The Apprentice rank is the first step on the way to the Quartermaster Award.
Becoming an Apprentice Sea Scout is the first step toward becoming a master of the seas.
- 1. Qualify as an official member of your Sea Scout ship by taking part in the ship's admission ceremony.
- 2. Repeat from memory and discuss with an adult leader the Sea Promise and Scout Oath and Law. Discuss the Venturing Code and agree to carry out the provisions of your ship's code.
- 3. Provide evidence that your dues are paid and that you are doing your fair share in helping to finance your ship's program.
- Note: Check with your ship's purser.
- 4. Describe the Sea Scout uniform and obtain one. Tell how and when the uniform is worn and how to care for it.
- Reference: See "Sea Scout Uniforms and Insignia" on page 105.
- 5. Seamanship: Using both large and small lines, tie and explain the use of the following knots: square knot, bowline, clove hitch, sheet bend, two half hitches, figure eight, and cleat hitch. Demonstrate the ability to use a heaving line.
- Reference: See "Knots" on page 129 and "Heaving a Line" on page 156.
- 6. Safety: Know the basic safety rules for small boats. Know the safety rules that apply to the floating equipment used by your ship, and safety standards in the use of power tools, machinery, lifting heavy objects, and other safety devices used by your ship. Demonstrate the proper use of a personal flotation device such as a life jacket or a life buoy. Be familiar with and be able to list the standard marine distress signals, and demonstrate the procedure to send a VHF distress call.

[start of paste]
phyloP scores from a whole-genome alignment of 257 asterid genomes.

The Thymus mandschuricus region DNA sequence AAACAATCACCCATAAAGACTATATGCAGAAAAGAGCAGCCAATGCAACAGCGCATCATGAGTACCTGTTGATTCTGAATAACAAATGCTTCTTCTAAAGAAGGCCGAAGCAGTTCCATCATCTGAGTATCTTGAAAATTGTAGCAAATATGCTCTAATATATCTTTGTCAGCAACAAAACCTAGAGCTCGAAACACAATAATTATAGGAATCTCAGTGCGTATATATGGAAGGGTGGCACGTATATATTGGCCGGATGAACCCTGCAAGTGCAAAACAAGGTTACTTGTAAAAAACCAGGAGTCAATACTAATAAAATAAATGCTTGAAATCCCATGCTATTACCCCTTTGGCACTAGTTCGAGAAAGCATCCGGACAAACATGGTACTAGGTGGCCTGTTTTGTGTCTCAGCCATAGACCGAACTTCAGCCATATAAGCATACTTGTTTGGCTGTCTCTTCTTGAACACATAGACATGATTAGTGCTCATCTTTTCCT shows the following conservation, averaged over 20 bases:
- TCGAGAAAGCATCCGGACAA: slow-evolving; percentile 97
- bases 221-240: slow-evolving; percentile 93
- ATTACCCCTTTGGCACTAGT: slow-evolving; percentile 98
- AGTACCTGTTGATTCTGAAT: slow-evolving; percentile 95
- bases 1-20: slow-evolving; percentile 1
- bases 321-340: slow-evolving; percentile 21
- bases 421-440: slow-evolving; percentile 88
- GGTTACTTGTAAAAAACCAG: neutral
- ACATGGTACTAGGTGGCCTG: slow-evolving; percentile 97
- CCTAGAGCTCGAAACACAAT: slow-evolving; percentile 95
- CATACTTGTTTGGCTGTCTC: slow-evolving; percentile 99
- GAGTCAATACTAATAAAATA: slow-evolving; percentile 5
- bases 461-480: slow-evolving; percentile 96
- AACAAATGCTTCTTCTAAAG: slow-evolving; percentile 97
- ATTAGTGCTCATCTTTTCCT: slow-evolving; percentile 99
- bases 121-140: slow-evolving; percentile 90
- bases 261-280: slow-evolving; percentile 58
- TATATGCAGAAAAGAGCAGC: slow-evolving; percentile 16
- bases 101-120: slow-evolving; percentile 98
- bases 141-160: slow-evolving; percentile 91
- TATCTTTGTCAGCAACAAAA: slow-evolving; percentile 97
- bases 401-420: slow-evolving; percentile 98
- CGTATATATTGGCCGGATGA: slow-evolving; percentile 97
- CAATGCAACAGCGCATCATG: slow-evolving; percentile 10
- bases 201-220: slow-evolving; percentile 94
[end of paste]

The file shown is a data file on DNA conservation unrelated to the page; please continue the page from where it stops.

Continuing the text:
- References: See "Boating Safety" on page 244, "Standard Marine Distress Signals" on page 187, and "Radiotelephone Procedures" on page 200.
- 7. Customs: Demonstrate the proper procedure for boarding a vessel. Demonstrate normal usage of personal courtesy on board a ship.
- References: See "Customs and Courtesies" on page 16 and appendix K.
- 8. Swimming: Swim 75 yards/meters in a strong manner using one or more of the following strokes: sidestroke, breaststroke, trudgen, or crawl; then swim 25 yards/meters using an easy resting backstroke. After completing the swim, rest by floating. Discuss the Safe Swim Defense Plan with a ship's officer.
- 9. Work: Log at least 16 hours work on ship's equipment, projects, or activities other than regular ship meetings, parties, dances, or fun events.
- Note: Arrange for this through the ship's petty officers.